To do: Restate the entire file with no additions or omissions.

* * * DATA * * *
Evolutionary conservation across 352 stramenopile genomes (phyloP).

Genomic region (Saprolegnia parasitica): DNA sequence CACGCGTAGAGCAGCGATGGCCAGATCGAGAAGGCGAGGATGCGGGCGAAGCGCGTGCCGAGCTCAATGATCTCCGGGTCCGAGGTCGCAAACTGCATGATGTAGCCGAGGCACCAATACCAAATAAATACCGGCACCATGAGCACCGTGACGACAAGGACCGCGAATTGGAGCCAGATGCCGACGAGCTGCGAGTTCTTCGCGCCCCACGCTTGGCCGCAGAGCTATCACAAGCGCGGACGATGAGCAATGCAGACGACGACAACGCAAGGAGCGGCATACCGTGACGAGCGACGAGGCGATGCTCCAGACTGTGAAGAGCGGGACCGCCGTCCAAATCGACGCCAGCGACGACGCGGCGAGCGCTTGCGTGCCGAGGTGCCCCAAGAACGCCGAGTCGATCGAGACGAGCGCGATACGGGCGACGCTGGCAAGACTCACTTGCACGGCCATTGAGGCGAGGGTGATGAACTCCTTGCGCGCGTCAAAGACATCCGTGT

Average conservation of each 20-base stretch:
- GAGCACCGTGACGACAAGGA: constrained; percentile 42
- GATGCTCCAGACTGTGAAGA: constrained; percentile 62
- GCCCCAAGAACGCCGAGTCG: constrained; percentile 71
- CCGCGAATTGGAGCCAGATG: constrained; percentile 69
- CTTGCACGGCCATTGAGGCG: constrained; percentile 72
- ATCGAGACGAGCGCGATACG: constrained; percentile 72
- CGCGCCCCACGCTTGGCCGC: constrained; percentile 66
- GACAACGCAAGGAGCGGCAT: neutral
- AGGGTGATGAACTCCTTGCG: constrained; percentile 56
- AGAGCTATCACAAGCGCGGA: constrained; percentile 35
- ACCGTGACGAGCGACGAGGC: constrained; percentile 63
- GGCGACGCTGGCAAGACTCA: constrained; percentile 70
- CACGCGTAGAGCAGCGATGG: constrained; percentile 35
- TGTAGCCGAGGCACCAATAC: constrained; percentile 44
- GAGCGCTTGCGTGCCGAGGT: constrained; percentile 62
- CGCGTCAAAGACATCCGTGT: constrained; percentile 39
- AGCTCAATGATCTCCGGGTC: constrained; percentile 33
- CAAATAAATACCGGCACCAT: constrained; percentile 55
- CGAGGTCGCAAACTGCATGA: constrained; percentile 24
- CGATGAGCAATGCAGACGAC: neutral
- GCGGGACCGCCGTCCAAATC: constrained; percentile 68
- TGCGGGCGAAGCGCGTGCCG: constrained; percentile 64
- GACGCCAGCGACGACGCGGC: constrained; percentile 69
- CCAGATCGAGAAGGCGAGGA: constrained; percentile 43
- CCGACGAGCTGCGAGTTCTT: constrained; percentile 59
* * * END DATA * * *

Evolutionary conservation across 352 stramenopile genomes (phyloP).

Genomic region (Saprolegnia parasitica): DNA sequence CACGCGTAGAGCAGCGATGGCCAGATCGAGAAGGCGAGGATGCGGGCGAAGCGCGTGCCGAGCTCAATGATCTCCGGGTCCGAGGTCGCAAACTGCATGATGTAGCCGAGGCACCAATACCAAATAAATACCGGCACCATGAGCACCGTGACGACAAGGACCGCGAATTGGAGCCAGATGCCGACGAGCTGCGAGTTCTTCGCGCCCCACGCTTGGCCGCAGAGCTATCACAAGCGCGGACGATGAGCAATGCAGACGACGACAACGCAAGGAGCGGCATACCGTGACGAGCGACGAGGCGATGCTCCAGACTGTGAAGAGCGGGACCGCCGTCCAAATCGACGCCAGCGACGACGCGGCGAGCGCTTGCGTGCCGAGGTGCCCCAAGAACGCCGAGTCGATCGAGACGAGCGCGATACGGGCGACGCTGGCAAGACTCACTTGCACGGCCATTGAGGCGAGGGTGATGAACTCCTTGCGCGCGTCAAAGACATCCGTGT

Average conservation of each 20-base stretch:
- GAGCACCGTGACGACAAGGA: constrained; percentile 42
- GATGCTCCAGACTGTGAAGA: constrained; percentile 62
- GCCCCAAGAACGCCGAGTCG: constrained; percentile 71
- CCGCGAATTGGAGCCAGATG: constrained; percentile 69
- CTTGCACGGCCATTGAGGCG: constrained; percentile 72
- ATCGAGACGAGCGCGATACG: constrained; percentile 72
- CGCGCCCCACGCTTGGCCGC: constrained; percentile 66
- GACAACGCAAGGAGCGGCAT: neutral
- AGGGTGATGAACTCCTTGCG: constrained; percentile 56
- AGAGCTATCACAAGCGCGGA: constrained; percentile 35
- ACCGTGACGAGCGACGAGGC: constrained; percentile 63
- GGCGACGCTGGCAAGACTCA: constrained; percentile 70
- CACGCGTAGAGCAGCGATGG: constrained; percentile 35
- TGTAGCCGAGGCACCAATAC: constrained; percentile 44
- GAGCGCTTGCGTGCCGAGGT: constrained; percentile 62
- CGCGTCAAAGACATCCGTGT: constrained; percentile 39
- AGCTCAATGATCTCCGGGTC: constrained; percentile 33
- CAAATAAATACCGGCACCAT: constrained; percentile 55
- CGAGGTCGCAAACTGCATGA: constrained; percentile 24
- CGATGAGCAATGCAGACGAC: neutral
- GCGGGACCGCCGTCCAAATC: constrained; percentile 68
- TGCGGGCGAAGCGCGTGCCG: constrained; percentile 64
- GACGCCAGCGACGACGCGGC: constrained; percentile 69
- CCAGATCGAGAAGGCGAGGA: constrained; percentile 43
- CCGACGAGCTGCGAGTTCTT: constrained; percentile 59